Rather than looking at movies in terms of "two thumbs up" or "two thumbs down" Award Winning Screenwriter Jacob Krueger discusses what you can learn from them as a screenwriter. He looks at good movies, bad movies, movies we love, and movies we hate, exploring how they were built, and how you can apply those lessons to your own writing. More information and full archives at WriteYourScreenplay.com
10 Tips For a Winning “Elevator” Pitch
This episode will be a special installment of the podcast, because we are building up to our fourth annual Pitch Festivus! free online pitching event on Dec 7.
In years past, when we had a physical location in New York City, we used to have our annual holiday party in our physical location. Having gone online now and becoming fully virtual as a school, we took that party online as well.
So now, instead of a traditional holiday party, you are going to get a three-hour free pitching workshop with top faculty members at Jacob Krueger Studio. You’re going learn how to pitch from some of the best in the business.
And we’re going to be picking writers from the group who get to pitch their scripts and get feedback from Jacob Krueger Studio faculty members. It’s all free – and you have a chance to win prizes. It’s super fun.
So what do you do if you get chosen to pitch? Well, I’m going to tell you how to prepare a great three-minute pitch. And this isn’t only going to be helpful for you when pitching at Pitch Festivus. There are countless events (like Austin Film Festival, for example) that culminate in these awesome pitch opportunities.
So we’re going to look at how to create a winning three-minute pitch.
A three-minute pitch for your screenplay or TV show is much different than the kind of pitch that you would give if you’re actually in a meeting with an executive or an agent or a manager.
A lot of people call a three-minute pitch an “elevator pitch.” And before I teach you how to make one, I’d like to remind you that the idea of an “elevator pitch” is based on a little bit of fiction.
The concept of an elevator pitch is: “Oh, wow! I’m on an elevator with Martin Scorsese. He’s going to floor 13 and I have to pitch my script before we get to his floor!” The idea is that you have to pitch that fast.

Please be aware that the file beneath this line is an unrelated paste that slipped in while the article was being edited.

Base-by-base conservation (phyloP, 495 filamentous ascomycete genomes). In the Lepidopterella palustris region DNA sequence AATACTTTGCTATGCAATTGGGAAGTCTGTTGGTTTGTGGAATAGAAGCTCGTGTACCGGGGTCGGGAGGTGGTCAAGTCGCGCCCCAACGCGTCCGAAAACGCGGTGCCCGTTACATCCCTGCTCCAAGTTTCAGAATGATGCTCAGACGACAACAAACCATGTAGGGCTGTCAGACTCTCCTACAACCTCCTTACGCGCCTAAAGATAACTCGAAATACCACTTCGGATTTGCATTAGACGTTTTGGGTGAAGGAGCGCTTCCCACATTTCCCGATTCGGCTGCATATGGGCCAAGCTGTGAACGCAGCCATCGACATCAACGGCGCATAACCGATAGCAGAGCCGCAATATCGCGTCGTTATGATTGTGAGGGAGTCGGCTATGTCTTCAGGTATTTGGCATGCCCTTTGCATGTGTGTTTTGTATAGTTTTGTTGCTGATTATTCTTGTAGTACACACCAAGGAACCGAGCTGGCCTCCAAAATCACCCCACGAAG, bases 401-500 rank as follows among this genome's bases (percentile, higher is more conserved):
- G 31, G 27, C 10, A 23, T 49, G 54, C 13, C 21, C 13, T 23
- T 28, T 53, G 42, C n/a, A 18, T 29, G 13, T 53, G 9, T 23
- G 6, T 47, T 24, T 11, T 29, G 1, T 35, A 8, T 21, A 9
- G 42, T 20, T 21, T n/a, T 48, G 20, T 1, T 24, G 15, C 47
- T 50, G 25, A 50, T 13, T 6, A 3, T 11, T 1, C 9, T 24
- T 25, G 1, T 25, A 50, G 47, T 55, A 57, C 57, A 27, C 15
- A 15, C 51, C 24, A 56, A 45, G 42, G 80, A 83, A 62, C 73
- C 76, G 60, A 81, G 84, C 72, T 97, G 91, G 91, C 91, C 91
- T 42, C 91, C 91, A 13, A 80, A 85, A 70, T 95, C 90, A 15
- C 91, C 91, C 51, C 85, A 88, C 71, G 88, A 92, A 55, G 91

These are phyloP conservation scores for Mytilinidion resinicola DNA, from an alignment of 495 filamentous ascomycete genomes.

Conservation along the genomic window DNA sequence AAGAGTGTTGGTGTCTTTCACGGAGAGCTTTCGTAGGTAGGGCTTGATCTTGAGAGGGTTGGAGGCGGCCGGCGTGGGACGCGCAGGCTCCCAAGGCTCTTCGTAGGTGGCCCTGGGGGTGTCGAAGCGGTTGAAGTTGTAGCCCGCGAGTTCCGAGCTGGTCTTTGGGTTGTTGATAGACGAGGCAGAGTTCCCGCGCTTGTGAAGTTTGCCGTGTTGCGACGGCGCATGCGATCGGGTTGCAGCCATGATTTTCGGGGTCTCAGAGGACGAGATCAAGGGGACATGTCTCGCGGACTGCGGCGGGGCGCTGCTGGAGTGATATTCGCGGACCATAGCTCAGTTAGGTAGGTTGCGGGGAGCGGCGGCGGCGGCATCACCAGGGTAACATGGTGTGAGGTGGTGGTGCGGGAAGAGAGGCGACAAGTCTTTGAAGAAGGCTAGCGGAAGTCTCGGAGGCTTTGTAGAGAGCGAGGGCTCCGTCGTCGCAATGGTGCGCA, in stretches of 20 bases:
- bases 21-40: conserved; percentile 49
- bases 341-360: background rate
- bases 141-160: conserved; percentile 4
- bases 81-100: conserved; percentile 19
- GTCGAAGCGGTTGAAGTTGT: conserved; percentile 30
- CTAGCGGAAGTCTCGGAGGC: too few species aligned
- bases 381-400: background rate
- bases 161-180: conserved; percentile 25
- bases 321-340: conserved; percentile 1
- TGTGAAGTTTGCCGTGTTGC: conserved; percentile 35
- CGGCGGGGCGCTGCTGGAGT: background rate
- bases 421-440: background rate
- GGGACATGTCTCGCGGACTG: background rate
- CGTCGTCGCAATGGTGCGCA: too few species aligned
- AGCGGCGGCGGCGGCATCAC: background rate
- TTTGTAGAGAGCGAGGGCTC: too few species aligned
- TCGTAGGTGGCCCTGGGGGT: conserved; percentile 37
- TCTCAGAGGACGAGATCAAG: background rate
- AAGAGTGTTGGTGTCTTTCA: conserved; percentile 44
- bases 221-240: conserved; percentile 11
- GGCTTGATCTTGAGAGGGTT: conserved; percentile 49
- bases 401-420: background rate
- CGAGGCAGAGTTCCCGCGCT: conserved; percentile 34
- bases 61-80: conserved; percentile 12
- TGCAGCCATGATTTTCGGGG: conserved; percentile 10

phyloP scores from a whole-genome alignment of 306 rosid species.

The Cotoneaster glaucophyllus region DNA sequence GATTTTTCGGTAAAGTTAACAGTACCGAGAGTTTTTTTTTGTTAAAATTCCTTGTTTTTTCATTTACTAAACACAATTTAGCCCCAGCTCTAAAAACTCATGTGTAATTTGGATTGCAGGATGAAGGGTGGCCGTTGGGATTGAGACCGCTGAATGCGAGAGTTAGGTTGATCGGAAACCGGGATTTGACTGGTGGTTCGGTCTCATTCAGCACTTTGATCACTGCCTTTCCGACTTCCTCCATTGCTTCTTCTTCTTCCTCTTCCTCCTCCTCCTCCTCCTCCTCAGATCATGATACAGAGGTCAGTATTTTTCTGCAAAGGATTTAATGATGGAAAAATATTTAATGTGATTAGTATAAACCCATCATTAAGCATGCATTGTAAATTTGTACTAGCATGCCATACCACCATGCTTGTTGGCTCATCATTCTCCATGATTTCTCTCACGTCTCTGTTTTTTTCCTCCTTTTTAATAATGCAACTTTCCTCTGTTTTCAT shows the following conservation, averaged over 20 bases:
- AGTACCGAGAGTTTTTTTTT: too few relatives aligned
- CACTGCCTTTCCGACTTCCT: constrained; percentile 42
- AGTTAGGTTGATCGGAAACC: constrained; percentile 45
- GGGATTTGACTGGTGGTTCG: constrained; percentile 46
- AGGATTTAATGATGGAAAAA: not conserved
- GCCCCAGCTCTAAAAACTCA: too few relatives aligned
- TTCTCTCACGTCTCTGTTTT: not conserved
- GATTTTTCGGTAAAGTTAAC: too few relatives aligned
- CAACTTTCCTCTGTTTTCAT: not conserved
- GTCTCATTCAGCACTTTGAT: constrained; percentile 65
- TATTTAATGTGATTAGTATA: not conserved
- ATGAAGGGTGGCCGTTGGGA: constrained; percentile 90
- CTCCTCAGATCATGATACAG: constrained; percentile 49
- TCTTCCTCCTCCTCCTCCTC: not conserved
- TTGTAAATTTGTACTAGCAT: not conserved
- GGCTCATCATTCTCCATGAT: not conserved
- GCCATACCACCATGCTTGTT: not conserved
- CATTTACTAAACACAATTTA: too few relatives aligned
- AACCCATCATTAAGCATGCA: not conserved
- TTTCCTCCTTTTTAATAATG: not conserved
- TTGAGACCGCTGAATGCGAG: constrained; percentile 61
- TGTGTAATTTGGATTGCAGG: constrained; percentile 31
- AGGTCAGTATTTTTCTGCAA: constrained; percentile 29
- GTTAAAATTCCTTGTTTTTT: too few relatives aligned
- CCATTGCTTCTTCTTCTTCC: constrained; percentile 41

But that’s not really true. In the real world, even if you are on an elevator with Martin Scorsese, if he’s interested, he’s gonna be like, “Yeah, keep talking. Come walk with me.”
And the same is true in a real-life environment. Let’s say you’ve just been invited into a producer’s office. Sure, you don’t want to waste their time. You don’t want to wax poetic. You don’t want to bore them. But no one is checking their watch going, “Oh, sorry, that’s two minutes and 58 seconds.” No one’s checking their watch. It’s more of a feeling of whether a pitch is a reasonable length or just too long.
At the same time, learning how to create a three-minute elevator pitch is a valuable skill. Pitch fests, which usually have these kinds of time limits, are wonderful opportunities to get attention for your script, often from very famous people. It’s a chance to get heard and it’s a chance to practice, but it’s also a little bit artificial.
Pitching a producer, agent, manager, star, director, executive or anyone else in the industry is a lot different than the kind of pitching you’re going to be doing at Pitch Festivus! or at any pitch fest.
At Pitch Festivus! we’re going to share a ton of details about how screenwriters can succeed at real-world pitching. How to pitch if you are scared of pitching. If you’re an introvert. If you’re shy.
We’re going to talk about pitching if you’re not comf...
Saltburn: A Master Class in Tone
I was lucky enough to see Saltburn by Emerald Fennell at an advance screening at the Austin Film Festival last month. It was a packed house!
(And by the way, while we’re talking about Austin Film Festival, a shout-out to our six students who were finalists. Eric Potempa, Jonathan Finnegan, Kelly McAllister and Nancy Safavi were all finalists for the pitch competition with Nancy taking third place overall. Erin Brown Thomas was a finalist for her short film, Subtext. And Meredith Allen, former student and former faculty member at Jacob Krueger Studio, was a finalist for her horror film Sensei. We’re just so proud of all our alums who are out there doing amazing stuff and having such incredible success.)
There is so much that we can learn as screenwriters from Saltburn. It’s one of those films that pushes the edges in every way – that makes you laugh in the most uncomfortable ways, that makes you feel, that both entertains you and concerns you.
Saltburn, is of course, Emerald Fennell’s follow up to Promising Young Woman. By looking at a movie that takes everything this far, we can learn about tone, we can learn about genre, we can learn about writing characters that should be unlikable and still make the audience fall in love with them.
To really help you understand Saltburn, I’m going to have to reveal a few spoilers right at the very beginning. So if you don’t want the film spoiled, you might want to watch it first. If you read on, I’m going to give you enough context to understand what we’re talking about here.